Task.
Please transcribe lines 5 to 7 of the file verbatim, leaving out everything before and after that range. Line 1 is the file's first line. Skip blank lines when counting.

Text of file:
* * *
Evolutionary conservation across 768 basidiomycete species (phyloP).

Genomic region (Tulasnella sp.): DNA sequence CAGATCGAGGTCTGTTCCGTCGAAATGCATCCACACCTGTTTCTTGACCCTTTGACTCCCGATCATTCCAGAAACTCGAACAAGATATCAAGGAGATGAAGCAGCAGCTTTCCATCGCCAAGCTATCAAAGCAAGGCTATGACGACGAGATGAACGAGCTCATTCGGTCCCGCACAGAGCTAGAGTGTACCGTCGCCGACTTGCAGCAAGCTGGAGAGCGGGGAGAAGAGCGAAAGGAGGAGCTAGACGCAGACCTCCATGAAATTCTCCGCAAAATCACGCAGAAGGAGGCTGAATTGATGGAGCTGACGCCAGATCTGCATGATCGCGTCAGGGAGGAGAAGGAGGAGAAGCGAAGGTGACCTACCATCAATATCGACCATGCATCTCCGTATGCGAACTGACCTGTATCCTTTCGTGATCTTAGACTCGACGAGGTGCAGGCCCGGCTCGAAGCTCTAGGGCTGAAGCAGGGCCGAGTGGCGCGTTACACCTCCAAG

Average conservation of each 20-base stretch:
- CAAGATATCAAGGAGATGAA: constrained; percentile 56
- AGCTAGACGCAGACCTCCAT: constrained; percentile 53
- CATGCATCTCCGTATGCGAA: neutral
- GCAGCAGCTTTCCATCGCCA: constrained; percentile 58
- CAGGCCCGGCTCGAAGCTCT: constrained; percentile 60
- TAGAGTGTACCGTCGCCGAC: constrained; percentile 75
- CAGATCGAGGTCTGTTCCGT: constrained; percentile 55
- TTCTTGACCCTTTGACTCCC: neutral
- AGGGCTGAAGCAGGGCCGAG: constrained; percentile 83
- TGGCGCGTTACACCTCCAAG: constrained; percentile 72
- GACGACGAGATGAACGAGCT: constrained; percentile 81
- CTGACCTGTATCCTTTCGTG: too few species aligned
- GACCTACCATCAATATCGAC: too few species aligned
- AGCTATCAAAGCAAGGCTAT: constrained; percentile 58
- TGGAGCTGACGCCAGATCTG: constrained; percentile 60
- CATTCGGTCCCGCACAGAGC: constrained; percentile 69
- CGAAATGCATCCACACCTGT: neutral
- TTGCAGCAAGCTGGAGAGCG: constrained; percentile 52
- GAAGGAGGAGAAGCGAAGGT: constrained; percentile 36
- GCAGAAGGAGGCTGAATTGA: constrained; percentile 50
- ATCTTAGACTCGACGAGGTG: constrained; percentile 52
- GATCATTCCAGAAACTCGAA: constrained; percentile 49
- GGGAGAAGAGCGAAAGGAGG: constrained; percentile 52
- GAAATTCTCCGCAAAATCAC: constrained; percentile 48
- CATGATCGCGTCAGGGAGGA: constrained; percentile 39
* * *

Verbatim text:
- AGCTAGACGCAGACCTCCAT: constrained; percentile 53
- CATGCATCTCCGTATGCGAA: neutral
- GCAGCAGCTTTCCATCGCCA: constrained; percentile 58